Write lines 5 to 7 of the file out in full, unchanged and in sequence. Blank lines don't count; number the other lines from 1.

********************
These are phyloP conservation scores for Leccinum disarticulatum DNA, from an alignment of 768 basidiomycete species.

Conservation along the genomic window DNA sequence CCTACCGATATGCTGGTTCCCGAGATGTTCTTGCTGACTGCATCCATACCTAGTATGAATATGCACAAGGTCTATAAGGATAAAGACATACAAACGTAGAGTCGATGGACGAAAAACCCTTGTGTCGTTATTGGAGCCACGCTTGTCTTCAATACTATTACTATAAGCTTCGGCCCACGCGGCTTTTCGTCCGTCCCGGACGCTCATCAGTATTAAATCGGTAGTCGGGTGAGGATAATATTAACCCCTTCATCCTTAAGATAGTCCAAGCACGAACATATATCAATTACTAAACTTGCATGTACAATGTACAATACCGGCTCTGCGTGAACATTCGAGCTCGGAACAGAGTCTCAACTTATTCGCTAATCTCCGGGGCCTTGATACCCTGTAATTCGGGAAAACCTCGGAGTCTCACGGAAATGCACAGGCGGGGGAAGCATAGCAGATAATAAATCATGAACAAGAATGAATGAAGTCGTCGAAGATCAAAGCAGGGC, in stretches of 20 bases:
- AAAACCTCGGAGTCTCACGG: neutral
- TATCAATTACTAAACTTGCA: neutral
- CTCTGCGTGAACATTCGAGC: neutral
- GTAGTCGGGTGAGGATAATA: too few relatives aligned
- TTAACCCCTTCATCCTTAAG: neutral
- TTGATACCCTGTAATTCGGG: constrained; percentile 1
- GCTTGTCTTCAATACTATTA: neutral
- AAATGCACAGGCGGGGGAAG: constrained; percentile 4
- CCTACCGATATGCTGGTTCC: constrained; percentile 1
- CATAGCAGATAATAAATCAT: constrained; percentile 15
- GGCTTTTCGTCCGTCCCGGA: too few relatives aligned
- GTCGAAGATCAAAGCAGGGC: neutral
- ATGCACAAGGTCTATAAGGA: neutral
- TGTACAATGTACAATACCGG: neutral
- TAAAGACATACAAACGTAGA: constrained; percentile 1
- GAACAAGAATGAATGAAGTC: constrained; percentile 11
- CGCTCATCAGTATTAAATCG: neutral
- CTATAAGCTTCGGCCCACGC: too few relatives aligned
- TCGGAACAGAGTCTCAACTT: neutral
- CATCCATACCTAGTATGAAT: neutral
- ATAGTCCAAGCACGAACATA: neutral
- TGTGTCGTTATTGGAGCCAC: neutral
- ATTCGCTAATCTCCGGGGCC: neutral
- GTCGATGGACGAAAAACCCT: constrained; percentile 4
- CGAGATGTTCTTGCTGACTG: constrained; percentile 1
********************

- CTCTGCGTGAACATTCGAGC: neutral
- GTAGTCGGGTGAGGATAATA: too few relatives aligned
- TTAACCCCTTCATCCTTAAG: neutral